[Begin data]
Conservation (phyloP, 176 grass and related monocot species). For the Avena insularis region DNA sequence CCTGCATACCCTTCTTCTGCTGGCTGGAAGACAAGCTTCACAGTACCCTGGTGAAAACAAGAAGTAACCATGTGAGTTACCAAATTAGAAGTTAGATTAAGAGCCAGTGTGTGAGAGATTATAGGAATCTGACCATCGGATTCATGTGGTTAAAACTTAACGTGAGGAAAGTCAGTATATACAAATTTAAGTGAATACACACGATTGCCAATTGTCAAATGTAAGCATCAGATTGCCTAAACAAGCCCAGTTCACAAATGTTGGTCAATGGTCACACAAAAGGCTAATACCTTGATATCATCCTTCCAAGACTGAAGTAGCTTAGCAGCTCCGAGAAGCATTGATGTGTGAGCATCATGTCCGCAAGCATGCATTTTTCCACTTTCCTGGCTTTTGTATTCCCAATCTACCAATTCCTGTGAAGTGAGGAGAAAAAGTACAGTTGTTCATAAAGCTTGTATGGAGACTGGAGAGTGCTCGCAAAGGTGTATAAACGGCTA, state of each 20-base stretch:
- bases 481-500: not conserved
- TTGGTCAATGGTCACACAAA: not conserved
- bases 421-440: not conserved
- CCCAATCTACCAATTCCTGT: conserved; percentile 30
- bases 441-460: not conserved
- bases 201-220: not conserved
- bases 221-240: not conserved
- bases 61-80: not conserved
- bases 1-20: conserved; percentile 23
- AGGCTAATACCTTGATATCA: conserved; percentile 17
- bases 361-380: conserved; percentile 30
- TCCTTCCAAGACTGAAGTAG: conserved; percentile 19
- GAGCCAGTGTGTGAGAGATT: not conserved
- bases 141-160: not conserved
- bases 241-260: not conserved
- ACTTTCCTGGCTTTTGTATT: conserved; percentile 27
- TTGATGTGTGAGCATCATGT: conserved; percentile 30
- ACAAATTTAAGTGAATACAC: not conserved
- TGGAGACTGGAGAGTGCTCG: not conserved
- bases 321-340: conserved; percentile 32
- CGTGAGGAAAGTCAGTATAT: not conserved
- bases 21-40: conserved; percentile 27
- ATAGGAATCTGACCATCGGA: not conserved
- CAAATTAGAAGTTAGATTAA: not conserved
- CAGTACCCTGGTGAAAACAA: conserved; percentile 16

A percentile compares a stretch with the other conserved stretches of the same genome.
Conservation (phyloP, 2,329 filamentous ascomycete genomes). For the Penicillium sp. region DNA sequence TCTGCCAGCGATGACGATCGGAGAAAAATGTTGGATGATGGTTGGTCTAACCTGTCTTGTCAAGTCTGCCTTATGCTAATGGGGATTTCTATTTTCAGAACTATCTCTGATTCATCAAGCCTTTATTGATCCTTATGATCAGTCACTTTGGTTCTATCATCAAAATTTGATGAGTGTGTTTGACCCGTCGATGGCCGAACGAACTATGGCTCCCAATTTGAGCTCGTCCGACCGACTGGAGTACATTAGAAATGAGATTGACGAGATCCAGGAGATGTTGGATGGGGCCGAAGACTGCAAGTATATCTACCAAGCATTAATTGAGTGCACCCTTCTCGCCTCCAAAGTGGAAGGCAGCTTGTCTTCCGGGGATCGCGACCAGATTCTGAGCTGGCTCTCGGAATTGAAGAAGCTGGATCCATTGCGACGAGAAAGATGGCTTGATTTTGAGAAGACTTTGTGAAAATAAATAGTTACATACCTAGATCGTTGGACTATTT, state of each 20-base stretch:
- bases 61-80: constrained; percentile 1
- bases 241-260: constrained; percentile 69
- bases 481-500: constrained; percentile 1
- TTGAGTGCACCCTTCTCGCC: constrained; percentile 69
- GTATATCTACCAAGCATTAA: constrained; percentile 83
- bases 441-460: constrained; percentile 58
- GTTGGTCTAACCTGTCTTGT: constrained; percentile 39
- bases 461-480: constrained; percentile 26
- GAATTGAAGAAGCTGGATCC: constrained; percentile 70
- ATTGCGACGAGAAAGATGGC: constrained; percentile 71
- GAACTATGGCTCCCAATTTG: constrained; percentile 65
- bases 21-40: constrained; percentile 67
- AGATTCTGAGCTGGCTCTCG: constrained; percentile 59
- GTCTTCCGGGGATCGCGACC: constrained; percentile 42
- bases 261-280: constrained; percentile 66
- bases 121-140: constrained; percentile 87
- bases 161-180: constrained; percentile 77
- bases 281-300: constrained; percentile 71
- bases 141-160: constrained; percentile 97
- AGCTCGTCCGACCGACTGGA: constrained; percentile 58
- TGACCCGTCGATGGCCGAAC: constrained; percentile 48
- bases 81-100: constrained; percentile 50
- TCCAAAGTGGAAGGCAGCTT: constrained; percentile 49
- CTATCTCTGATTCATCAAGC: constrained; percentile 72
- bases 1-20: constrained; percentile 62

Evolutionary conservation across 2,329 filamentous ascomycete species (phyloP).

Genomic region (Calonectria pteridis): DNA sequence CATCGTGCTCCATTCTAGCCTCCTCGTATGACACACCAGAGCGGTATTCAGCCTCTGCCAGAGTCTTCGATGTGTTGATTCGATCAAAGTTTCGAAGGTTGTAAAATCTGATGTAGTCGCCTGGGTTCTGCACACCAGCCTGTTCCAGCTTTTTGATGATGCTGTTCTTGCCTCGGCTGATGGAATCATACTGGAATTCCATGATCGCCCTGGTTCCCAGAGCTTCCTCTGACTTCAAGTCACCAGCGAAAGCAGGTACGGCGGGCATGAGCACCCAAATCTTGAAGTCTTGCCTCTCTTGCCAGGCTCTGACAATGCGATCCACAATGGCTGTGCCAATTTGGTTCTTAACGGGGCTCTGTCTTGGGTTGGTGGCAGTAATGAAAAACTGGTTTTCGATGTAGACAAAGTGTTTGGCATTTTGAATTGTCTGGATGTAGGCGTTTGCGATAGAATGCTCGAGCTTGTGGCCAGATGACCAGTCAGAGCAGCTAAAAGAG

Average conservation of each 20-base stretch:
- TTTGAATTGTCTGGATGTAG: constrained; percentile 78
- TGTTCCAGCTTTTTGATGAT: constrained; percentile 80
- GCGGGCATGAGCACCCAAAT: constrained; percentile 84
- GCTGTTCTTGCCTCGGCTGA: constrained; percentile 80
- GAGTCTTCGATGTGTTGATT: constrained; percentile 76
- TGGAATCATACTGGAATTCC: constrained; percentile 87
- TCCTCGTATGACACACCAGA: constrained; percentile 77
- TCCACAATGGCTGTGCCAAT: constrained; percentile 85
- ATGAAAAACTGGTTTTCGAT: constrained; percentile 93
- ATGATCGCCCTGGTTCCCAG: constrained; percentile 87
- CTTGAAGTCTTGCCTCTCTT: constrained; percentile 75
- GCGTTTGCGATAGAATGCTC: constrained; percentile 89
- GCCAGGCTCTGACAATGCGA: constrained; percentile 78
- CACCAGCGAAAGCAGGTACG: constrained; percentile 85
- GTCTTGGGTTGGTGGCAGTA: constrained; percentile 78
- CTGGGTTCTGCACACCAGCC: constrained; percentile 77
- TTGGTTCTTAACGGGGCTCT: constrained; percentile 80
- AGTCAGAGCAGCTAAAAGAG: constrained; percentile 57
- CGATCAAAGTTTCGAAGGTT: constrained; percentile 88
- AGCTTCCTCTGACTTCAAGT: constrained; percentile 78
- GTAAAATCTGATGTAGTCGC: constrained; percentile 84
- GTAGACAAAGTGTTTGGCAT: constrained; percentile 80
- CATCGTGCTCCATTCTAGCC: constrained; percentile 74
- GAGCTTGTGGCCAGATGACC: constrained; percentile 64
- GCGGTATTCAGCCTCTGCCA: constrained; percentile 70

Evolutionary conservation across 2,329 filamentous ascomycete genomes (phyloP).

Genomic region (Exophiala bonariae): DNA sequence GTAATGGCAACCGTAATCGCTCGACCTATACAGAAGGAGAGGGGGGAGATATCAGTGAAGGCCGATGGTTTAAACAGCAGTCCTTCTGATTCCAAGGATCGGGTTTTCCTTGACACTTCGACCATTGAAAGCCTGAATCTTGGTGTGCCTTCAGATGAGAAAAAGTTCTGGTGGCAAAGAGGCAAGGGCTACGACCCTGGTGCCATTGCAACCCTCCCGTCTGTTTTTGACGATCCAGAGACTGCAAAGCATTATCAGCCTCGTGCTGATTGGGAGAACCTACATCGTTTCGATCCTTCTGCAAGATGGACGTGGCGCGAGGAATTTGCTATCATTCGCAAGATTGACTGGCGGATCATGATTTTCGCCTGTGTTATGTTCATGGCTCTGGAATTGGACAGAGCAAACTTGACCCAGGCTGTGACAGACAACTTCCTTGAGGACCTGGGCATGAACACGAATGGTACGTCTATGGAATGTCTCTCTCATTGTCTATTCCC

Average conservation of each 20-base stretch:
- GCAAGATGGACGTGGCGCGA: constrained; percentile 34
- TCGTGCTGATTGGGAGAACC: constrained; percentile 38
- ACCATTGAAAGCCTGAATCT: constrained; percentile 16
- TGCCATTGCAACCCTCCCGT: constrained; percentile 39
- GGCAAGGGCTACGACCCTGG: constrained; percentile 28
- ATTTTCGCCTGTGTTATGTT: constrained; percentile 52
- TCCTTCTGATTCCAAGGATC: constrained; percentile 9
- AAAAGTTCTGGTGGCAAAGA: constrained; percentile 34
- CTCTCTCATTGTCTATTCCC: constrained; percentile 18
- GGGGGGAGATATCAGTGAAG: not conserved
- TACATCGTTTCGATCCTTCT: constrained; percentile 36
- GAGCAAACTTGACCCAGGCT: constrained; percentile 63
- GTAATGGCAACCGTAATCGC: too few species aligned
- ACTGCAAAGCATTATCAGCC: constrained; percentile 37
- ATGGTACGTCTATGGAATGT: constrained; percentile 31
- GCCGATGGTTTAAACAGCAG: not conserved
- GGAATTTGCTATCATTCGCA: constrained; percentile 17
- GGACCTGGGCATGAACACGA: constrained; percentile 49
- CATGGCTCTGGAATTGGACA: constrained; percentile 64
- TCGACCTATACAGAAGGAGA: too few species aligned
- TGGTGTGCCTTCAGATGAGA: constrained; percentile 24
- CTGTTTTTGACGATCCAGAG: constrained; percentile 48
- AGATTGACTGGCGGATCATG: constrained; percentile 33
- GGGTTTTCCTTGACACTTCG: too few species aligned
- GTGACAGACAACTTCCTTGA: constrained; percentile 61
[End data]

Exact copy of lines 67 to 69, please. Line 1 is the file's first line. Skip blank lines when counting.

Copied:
- CTTGAAGTCTTGCCTCTCTT: constrained; percentile 75
- GCGTTTGCGATAGAATGCTC: constrained; percentile 89
- GCCAGGCTCTGACAATGCGA: constrained; percentile 78